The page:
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Batsheva takes on the port

Israel's top dance patrons, culture kings and 'O-Heads' will make their way to Tel Aviv's bustling port to see the latest creation of the Batsheva Dance Company, Furo.

By ORI J. LENKINSKI
May 15, 2008 14:49
3 minute read.
Batsheva takes on the port

batsheva dance 224. (photo credit: Gadi Dagon)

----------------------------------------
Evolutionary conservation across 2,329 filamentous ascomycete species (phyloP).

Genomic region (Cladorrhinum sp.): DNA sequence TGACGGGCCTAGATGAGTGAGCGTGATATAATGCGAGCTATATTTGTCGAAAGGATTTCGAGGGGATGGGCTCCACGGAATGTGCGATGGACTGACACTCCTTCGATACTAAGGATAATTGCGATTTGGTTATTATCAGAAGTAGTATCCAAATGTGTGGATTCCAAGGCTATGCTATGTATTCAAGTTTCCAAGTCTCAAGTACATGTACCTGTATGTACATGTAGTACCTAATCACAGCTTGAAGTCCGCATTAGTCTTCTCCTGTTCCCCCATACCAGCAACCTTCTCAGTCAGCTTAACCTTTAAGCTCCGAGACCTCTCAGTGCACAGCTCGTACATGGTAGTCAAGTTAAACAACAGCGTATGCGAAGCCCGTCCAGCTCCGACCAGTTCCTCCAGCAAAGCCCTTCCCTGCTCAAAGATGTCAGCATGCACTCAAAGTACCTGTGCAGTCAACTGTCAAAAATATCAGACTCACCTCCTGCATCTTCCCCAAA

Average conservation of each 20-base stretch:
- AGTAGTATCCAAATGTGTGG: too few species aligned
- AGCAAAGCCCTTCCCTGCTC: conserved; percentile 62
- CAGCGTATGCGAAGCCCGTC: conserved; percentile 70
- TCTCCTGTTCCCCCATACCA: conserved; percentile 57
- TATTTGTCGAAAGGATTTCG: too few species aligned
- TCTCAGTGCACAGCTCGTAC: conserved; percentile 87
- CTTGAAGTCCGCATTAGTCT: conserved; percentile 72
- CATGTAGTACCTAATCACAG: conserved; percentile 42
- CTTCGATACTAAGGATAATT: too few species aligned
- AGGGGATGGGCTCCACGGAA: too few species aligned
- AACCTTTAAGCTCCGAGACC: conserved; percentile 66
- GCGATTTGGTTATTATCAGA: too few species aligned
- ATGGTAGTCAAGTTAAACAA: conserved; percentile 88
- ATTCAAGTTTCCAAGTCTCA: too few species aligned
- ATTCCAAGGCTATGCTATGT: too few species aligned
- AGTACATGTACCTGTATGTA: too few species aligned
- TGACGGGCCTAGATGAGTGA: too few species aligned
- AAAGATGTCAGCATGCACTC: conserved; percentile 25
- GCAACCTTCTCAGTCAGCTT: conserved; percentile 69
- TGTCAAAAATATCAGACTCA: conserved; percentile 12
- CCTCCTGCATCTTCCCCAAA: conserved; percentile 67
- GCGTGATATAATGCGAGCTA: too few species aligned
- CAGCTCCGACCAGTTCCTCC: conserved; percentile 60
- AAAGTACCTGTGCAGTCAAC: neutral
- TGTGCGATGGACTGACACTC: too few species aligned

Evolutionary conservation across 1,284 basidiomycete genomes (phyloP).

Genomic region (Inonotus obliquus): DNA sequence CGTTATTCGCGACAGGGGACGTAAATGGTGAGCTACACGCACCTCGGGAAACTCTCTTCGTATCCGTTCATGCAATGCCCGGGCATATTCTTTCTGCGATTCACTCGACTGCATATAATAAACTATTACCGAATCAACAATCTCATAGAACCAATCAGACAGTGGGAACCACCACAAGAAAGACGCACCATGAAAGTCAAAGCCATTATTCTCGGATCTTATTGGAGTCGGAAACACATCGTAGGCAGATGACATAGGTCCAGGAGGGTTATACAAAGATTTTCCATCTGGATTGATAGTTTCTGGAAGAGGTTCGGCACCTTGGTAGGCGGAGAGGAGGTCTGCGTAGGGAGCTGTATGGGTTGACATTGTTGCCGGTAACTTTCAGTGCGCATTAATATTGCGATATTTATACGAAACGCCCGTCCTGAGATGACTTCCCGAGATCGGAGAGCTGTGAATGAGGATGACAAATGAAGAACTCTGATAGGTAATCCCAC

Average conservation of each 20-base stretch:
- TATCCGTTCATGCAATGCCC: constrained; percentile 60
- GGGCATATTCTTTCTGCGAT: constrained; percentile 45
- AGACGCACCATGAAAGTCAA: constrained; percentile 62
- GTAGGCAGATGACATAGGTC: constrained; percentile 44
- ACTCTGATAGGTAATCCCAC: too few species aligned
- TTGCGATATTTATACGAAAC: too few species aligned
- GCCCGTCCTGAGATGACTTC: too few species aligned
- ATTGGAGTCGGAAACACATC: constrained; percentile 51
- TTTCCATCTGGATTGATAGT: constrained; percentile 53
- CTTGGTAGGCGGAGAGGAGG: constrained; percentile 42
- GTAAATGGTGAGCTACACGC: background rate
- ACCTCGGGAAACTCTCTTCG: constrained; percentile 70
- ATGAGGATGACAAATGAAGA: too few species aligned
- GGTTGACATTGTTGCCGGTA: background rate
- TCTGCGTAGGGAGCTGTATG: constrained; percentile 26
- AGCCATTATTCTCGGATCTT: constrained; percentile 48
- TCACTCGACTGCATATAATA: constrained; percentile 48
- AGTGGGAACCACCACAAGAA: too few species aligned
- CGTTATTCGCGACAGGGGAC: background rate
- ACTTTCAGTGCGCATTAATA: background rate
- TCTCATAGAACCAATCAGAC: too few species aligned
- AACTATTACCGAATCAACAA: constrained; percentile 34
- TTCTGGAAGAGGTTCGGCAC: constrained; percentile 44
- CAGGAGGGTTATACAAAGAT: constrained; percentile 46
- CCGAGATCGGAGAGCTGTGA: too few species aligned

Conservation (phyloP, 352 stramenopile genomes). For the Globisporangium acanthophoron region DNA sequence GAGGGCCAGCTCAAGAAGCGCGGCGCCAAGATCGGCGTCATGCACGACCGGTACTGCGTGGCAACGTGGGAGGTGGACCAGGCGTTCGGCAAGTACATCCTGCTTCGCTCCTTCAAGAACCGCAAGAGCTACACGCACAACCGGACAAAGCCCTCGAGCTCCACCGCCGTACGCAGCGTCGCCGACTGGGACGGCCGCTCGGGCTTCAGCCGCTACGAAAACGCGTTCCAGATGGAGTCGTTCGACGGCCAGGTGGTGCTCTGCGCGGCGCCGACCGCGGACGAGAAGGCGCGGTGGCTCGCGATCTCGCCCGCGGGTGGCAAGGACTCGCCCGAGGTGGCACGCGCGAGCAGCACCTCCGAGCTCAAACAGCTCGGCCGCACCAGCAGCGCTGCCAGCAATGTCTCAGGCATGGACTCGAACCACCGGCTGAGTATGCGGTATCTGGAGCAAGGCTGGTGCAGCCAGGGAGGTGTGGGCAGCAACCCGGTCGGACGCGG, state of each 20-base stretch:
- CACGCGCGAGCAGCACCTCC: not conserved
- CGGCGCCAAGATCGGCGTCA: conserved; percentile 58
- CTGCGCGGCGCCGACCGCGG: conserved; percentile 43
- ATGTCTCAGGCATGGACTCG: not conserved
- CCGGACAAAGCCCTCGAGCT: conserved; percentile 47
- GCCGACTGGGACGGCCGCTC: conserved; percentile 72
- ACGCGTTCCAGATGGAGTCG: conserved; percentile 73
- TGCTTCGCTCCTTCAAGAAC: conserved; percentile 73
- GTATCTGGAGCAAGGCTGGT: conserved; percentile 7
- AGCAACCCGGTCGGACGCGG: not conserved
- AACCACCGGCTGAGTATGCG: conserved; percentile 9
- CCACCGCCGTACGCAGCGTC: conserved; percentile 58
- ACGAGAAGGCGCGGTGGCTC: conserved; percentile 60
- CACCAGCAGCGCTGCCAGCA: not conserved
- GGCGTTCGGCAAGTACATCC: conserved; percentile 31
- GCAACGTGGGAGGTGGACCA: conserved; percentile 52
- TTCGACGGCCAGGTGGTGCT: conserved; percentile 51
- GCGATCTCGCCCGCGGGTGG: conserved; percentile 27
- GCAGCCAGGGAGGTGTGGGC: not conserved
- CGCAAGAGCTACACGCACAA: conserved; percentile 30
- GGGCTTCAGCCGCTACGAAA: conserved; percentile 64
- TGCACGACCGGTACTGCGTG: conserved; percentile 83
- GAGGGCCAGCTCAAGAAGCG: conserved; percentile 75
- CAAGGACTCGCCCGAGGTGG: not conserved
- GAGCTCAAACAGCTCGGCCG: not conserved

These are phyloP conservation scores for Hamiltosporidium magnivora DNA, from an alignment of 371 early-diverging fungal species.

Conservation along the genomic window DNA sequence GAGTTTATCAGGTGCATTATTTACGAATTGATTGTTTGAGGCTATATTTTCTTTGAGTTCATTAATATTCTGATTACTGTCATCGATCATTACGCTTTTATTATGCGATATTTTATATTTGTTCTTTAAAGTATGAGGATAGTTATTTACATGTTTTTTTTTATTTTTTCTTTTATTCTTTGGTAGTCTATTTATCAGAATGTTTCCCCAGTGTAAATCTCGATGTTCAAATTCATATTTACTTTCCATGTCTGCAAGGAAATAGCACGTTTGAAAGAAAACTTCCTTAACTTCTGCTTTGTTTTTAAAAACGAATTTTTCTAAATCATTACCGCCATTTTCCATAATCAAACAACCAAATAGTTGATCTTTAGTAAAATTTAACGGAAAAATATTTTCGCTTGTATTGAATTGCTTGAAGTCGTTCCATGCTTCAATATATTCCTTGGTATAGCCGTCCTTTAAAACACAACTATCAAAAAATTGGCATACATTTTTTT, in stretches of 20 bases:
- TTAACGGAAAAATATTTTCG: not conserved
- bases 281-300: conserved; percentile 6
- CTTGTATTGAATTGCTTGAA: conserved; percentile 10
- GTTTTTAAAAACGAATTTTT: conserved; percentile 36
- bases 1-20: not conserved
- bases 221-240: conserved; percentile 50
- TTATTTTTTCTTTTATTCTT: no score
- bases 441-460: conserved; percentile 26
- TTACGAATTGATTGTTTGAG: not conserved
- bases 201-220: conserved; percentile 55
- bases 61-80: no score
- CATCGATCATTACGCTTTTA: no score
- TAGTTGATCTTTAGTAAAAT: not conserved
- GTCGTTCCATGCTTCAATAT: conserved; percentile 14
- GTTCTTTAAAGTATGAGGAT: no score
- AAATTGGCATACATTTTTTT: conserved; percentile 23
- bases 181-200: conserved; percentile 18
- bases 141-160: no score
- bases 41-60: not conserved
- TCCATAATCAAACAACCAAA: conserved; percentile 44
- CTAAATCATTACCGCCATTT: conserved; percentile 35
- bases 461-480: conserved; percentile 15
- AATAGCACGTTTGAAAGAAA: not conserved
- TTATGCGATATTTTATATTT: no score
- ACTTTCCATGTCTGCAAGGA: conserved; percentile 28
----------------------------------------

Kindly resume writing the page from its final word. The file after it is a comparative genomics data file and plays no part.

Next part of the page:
This week, Israel's top dance patrons, culture kings and 'O-Heads' (Ohad Naharin fanatics) will make their way to Tel Aviv's bustling port to see the latest creation of the Batsheva Dance Company, Furo. In the eyes of most Israelis, Batsheva is synonymous with the Suzanne Dellal Center, the exquisite rehearsal and performance home of the company in the Neveh Tzedek neighborhood of South Tel Aviv. Yet, in typical Naharin fashion, Furo sets out to break audience expectations and preconceived notions by drawing crowds to an entirely different venue. In preparation for the production, Batsheva partnered with designer Giora Porter to build what is now known as Furo House. The structure fits seamlessly with the look and feel of the actual boardwalk at the port, built entirely of wooden slats, and provides audiences with a variety of vantage points from which to view the show. People approaching Furo House will find themselves smack dab in the middle of one of the city's hottest nightlife spots - just another indication that when it comes to hip, Batsheva is the cutting edge. While the creation of a brand new structure at the port reflects a high level of production extravagance and cost, Furo is the most intimate of Batsheva's repertoire. Guy Shomroni, a veteran dancer with Batsheva explains that since audience members will choose their seating, "you can hear the dancers breathing or catch drops of sweat in the most interactive of the viewing experiences. But, even if you sit in the last row it feels quite intimate. There's something warm and sensual about the work, regardless of how the space is built." Over 30 dancers will perform throughout Furo's ambitious two-month run, but featuring only two performers per show, it is one of the smallest groups to ever be presented by Batsheva. One dancer explained that the entire company learned the basic choreography together and then Naharin, using his directorial eye, paired the dancers in order to highlight specific qualities. Says Shomroni, "[Naharin] tried to stick to boys with boys and girls with girls, otherwise it could have easily turned into a boy-girl story." It seems that in creating Furo, Ohad Naharin had partnerships and dichotomies in mind. The piece is a marriage between live dance by Naharin and animation by Japanese artist Tabaimo, a young designer known for using traditional Japanese symbols in unfamiliar contexts. While clearly this mélange provides for powerful visuals, the meaning is open-ended. Says ex-ensemble guest dancer Ron Amit, "the audience views us along with the animation and makes their own connections." This moving backdrop highlights the relationship between Israel and Japan, live art and animation, close and distant. Furo is a unique work not only because of it's innovative setting but also in its performance structure. It does not begin or end but runs on a loop. The audience does not clap at the end, dancers do not bow. Instead, a new pair of performers are delicately phased on to the scene while another pair fades off. "The show is over for us but for [the audience] it's still going," says Shomroni. In this way, Furo challenges the audience's conception of a dance performance, making it unclear when the show begins and when it ends. Usual formalities do not apply. Ohad Naharin is known for challenging the audience to think beyond the conventional. In Mamootot, a piece performed in one of Batsheva's studio spaces, the audience is seated on all four sides of the room in full light. Dancers circle the edge of the crowd, occasionally grasping hands with the viewers while silently staring into their eyes. Virus has a suited narrator dictating to the audience their possible reactions to the dance on-stage. In Max, the company sings in a language of Naharin's creation. In Telophaza, the audience becomes involved in a game of Simon Says, putting their hands on their stomach, head, knees and finally getting up to dance along with the company. Furo promises to push the envelope in the way Batsheva has done so many times before. Furo premiers today, Friday, at the Furo House on the Tel Aviv port. Showtimes are: Monday through Thursday, 6 p.m. to 10:30 p.m., Friday 11 a.m. to 5 p.m. and Saturday from noon to 9 p.m. Tickets cost NIS 60 and may be ordered by calling (03) 510-4037.


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